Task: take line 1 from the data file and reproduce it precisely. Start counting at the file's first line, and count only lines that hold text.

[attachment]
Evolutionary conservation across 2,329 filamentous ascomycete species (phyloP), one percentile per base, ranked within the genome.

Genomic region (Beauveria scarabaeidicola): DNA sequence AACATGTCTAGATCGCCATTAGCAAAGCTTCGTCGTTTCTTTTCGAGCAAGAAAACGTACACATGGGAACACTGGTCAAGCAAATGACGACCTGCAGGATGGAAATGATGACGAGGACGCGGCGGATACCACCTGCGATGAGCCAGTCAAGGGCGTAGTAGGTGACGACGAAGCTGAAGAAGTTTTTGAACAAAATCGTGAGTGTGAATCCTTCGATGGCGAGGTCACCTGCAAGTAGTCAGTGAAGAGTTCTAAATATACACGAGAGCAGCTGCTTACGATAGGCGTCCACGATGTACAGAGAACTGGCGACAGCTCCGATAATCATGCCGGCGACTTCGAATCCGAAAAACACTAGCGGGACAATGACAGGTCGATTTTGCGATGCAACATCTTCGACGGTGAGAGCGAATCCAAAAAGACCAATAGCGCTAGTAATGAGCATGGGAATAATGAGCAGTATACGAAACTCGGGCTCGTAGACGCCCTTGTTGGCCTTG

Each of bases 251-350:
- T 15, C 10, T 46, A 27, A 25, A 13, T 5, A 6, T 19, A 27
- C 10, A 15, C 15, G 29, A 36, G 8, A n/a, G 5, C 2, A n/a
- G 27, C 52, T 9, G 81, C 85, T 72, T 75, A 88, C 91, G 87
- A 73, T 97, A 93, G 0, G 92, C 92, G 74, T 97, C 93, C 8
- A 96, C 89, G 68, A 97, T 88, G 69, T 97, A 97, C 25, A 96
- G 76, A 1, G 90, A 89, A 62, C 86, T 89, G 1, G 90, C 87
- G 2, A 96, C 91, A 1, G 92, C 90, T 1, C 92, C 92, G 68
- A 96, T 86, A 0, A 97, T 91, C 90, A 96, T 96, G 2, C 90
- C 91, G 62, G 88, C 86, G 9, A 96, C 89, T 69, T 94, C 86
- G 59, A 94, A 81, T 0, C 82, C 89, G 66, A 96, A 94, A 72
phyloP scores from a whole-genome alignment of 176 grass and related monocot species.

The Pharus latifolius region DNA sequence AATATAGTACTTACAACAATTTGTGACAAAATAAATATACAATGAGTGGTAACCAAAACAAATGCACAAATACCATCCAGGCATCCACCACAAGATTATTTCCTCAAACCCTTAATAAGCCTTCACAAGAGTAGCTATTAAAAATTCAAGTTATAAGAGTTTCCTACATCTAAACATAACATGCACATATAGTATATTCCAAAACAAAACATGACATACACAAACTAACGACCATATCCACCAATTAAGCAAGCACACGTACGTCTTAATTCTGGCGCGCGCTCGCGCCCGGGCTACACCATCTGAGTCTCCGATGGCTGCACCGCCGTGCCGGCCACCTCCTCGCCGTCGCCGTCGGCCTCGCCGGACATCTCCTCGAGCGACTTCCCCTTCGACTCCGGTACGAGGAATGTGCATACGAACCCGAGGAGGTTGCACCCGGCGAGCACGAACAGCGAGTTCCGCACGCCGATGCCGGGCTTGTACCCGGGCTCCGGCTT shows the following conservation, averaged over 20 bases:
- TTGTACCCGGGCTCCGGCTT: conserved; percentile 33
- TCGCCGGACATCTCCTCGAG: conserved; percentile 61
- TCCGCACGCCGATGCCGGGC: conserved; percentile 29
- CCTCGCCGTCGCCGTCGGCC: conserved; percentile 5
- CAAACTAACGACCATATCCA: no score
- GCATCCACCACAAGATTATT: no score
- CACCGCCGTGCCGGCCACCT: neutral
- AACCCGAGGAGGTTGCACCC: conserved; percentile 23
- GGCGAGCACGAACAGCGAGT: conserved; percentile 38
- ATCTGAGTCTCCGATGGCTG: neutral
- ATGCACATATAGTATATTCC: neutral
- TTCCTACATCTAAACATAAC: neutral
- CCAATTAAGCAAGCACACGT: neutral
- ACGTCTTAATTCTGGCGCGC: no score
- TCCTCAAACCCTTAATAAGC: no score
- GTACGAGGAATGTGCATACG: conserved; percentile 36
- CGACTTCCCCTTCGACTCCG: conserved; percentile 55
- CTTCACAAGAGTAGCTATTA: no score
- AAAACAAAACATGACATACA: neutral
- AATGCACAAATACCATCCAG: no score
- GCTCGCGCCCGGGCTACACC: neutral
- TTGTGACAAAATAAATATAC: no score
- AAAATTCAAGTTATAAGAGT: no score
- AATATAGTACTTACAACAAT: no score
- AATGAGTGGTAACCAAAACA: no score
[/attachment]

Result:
Evolutionary conservation across 2,329 filamentous ascomycete species (phyloP), one percentile per base, ranked within the genome.